Hi 77 / Lo 59
|Volume 68, Issue 112,
Monday, March 17, 2003
Arts & Entertainment
The 'Genius of Soul' jazzed up the rodeo
Ray Charles, the "Genius of Soul," enchanted an audience of serious fans at the Rodeo on Friday, along with opening act, country singer Ronnie Milsap.
The night was kicked off, however, by two ostentatiously horrific accidents in bull riding. Two young men thrown from their bulls in succession laid unconscious on the dirt as audience members gasped and emergency staff hurried to the rescue to perform CPR. Rodeo clowns tried their best to draw attention away.
The official announcement claimed that both young men were injured yet able to walk out of the stadium on their own.
Ronnie Milsap took the stage after this debacle in a blaze of fireworks and blue light, and did not do much to improve the mood.
While Milsap was singing a medley of well-known songs, like "Smoky Mountain Rain" and "I Wouldnit Have Missed it for the World," the crowd waited patiently for Ray Charles to take over.
Comedian Brian Matney, who accompanied Milsap from Nashville, duly tried the crowdis patience. Matney bombed spectacularly.
"Who here likes impressions?" asked Matney. "Nobody!" answered much of the crowd.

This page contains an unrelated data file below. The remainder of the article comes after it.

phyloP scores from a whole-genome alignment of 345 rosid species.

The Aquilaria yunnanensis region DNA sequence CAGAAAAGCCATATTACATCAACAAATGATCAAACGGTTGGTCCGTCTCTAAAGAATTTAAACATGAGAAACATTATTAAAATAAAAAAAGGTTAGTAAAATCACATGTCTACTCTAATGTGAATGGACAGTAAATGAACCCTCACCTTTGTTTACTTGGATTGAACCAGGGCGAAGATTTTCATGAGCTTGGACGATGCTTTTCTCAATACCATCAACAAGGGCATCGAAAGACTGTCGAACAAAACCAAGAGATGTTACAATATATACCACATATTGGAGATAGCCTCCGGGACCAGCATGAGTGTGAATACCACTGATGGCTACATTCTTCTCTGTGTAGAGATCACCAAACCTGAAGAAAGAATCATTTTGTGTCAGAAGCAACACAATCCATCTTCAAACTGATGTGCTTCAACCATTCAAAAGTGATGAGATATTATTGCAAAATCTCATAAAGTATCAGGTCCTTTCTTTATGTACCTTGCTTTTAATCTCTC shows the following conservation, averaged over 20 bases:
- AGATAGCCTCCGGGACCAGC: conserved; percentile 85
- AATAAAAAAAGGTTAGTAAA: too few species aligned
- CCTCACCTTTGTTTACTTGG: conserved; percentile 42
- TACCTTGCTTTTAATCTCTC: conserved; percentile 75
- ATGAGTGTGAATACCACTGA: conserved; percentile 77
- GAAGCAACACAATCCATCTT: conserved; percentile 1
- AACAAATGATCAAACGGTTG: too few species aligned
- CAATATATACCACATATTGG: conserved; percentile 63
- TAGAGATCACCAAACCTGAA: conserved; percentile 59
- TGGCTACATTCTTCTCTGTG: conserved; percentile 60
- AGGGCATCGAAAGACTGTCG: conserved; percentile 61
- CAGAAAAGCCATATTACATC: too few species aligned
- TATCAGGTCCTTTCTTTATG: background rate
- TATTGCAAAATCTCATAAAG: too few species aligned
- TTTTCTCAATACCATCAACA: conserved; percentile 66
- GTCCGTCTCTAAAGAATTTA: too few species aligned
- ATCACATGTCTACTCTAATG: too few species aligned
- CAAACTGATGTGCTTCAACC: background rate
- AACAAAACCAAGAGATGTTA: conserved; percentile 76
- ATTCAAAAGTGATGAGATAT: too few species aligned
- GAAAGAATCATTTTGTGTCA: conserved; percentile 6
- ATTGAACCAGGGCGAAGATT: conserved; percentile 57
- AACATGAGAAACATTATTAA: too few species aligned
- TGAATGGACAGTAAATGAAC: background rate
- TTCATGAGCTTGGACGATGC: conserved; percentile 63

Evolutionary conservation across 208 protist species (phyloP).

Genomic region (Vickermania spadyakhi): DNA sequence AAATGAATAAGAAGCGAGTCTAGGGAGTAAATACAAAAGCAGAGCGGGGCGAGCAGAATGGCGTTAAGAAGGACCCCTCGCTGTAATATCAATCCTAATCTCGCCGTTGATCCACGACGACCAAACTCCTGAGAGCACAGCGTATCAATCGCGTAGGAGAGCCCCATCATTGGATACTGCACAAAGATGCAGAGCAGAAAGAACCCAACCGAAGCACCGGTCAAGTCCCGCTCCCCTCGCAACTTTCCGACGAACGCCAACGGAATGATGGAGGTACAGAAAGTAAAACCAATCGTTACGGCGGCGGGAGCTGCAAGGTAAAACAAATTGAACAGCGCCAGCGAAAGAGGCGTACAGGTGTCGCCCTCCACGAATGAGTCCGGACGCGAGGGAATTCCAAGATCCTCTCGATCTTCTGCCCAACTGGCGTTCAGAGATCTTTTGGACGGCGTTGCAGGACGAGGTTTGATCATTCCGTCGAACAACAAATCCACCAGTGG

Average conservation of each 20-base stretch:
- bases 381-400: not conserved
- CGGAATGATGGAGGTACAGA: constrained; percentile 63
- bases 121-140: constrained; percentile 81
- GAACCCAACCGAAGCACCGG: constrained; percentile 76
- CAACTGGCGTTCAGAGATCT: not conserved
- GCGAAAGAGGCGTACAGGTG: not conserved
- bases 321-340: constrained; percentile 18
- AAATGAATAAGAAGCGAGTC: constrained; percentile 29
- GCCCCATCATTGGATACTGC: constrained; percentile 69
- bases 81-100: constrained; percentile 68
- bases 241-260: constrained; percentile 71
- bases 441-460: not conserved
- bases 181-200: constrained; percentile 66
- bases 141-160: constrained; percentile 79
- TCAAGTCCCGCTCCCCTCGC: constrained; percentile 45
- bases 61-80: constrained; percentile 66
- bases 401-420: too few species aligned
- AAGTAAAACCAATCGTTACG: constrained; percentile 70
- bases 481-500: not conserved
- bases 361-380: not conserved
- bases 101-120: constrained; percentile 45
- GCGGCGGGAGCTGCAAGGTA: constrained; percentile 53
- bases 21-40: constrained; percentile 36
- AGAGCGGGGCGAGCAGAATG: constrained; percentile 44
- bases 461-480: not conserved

After a groan-inspiring selection of Ross Perot and Willie Nelson impressions (complete with awful fake braids), the only sincere reaction the comedian got was when he called the Dixie Chicks "evil" in reference to an ill-placed comment made by one of that bandis members in London.
About 20,000 people walked out during Matneyis set. Only the true fans were left when the 17-piece Ray Charles orchestra took the stage. Trumpet and saxophone solos were the order of the day, as the stage spun slowly to reveal an elegantly tuxedo-clad group playing restrained jazz to introduce Ray Charles, who was escorted on stage to a standing ovation.
Ray sat down to his piano in a blue dinner jacket and ruffled shirt, white hair and dark glasses shimmering under the hot rodeo lights.
"Georgia" began, bringing tears to eyes as well as another round of heartfelt applause. Charles played several favorites on his own before being joined by his five-singer backup group, the Raelettes. Charles performed for close to half an hour before finishing his set in a shower of fireworks, to a two-minute standing ovation.
Jazz and soul arenit intended for stadiums. Charlesi set and song selections would have been better suited to an intimate venue, where nuance and subtleties can be appreciated, without echoing stadium acoustics.
This doesnit mean that Charles is lacking as a performer. The few remaining fans were treated to a show so emotive and full that it bridged the gap between performer and audience.
RodeoHouston at Reliant Stadium, One Reliant Park
The verdict: Although the echoing stadium acoustics didnit do Charles justice, the powerful show still brought tears to the eyes of many fans.
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